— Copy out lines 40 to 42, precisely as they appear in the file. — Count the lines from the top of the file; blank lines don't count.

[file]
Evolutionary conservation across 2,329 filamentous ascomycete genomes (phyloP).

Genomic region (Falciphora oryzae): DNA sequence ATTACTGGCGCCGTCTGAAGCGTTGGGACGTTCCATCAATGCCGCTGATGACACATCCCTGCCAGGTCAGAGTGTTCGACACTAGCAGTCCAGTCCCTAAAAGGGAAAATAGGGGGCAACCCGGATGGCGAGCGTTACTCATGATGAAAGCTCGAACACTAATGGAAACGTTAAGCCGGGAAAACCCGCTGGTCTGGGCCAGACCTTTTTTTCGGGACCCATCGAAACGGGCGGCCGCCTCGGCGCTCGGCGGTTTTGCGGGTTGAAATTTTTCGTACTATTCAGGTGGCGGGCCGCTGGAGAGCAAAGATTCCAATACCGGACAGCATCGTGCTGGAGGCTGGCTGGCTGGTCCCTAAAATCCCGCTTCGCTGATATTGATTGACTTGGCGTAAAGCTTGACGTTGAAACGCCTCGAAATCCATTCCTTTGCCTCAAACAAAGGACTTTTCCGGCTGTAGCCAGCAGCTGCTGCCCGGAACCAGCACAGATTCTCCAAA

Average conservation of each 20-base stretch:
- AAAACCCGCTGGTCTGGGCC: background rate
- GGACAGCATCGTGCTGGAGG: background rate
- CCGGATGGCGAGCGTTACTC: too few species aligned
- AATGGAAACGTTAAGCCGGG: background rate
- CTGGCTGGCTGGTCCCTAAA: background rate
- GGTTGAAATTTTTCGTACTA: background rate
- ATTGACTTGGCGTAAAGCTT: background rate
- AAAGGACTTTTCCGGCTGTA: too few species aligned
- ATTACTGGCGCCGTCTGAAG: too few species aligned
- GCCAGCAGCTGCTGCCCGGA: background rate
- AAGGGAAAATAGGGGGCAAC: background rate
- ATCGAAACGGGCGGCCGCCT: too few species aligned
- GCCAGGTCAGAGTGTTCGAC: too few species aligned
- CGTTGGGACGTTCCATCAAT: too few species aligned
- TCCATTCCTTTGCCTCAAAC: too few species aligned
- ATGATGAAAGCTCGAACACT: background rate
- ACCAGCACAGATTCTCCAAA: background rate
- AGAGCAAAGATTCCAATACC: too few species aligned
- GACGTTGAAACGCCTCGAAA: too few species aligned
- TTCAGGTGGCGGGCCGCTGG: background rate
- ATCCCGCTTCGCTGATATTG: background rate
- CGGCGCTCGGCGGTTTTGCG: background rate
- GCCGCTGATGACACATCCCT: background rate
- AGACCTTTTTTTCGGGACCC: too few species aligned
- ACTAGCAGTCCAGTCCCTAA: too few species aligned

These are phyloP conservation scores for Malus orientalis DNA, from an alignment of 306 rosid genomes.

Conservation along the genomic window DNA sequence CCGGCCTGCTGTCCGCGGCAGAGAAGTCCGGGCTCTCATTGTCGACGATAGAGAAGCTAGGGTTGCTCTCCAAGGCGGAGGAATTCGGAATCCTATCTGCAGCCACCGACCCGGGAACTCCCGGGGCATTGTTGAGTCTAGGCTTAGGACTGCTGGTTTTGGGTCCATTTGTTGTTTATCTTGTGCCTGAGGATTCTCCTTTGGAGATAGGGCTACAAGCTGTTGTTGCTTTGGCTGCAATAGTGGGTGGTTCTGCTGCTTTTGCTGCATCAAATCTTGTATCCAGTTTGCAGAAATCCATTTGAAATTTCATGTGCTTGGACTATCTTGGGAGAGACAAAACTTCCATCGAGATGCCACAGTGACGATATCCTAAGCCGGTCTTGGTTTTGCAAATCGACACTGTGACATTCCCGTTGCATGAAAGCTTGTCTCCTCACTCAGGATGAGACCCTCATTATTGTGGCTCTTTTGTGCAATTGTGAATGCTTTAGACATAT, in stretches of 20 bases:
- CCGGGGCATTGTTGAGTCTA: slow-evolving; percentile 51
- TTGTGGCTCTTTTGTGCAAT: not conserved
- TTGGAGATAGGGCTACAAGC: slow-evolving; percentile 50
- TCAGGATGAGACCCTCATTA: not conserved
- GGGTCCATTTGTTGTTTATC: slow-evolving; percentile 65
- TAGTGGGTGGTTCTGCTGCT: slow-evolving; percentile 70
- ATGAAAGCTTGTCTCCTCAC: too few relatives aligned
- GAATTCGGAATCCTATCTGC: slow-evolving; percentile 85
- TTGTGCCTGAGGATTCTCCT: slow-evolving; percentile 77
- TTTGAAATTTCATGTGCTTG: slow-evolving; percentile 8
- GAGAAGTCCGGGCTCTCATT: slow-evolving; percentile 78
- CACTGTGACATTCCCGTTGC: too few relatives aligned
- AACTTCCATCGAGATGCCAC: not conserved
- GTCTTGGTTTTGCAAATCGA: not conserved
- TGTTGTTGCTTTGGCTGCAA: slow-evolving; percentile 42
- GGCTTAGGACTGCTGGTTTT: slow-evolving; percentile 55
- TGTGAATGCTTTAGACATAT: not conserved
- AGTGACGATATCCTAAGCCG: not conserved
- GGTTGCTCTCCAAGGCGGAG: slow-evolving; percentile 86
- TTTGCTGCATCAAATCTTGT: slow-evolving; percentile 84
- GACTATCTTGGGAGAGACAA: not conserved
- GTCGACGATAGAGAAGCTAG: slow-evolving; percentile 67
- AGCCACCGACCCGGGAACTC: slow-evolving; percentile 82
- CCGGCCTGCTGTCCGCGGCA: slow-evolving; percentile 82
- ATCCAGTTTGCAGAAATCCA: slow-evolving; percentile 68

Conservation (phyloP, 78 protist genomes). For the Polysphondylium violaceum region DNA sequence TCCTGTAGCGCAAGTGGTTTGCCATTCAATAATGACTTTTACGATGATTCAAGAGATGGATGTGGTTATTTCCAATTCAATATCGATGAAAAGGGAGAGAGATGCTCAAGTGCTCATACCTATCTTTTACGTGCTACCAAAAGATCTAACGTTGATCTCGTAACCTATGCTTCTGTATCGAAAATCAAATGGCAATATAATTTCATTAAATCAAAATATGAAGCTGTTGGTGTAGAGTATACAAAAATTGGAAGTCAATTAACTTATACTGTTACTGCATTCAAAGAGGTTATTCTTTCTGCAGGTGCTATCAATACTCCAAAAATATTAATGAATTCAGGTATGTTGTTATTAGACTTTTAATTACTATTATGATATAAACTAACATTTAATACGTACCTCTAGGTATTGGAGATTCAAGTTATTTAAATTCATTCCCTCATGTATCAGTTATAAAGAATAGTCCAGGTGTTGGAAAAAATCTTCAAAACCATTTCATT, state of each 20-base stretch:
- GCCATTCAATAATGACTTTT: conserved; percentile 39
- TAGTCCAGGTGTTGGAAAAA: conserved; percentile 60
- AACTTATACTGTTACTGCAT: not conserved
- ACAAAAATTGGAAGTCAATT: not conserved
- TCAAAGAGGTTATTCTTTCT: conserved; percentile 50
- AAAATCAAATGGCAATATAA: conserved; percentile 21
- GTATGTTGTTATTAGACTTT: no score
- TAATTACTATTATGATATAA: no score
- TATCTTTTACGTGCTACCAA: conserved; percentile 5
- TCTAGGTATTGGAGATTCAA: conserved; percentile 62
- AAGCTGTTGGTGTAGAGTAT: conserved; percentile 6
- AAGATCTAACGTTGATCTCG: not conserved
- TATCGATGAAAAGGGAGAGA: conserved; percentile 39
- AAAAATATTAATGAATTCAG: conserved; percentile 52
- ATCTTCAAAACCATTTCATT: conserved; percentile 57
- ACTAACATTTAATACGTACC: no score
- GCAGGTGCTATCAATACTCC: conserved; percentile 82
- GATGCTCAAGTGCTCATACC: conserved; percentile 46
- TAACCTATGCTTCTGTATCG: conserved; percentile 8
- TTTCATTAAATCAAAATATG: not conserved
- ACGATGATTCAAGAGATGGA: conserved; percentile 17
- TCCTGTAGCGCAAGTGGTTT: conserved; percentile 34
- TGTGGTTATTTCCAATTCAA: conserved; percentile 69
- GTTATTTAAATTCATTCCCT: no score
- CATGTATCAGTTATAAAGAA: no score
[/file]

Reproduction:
- TTTGAAATTTCATGTGCTTG: slow-evolving; percentile 8
- GAGAAGTCCGGGCTCTCATT: slow-evolving; percentile 78
- CACTGTGACATTCCCGTTGC: too few relatives aligned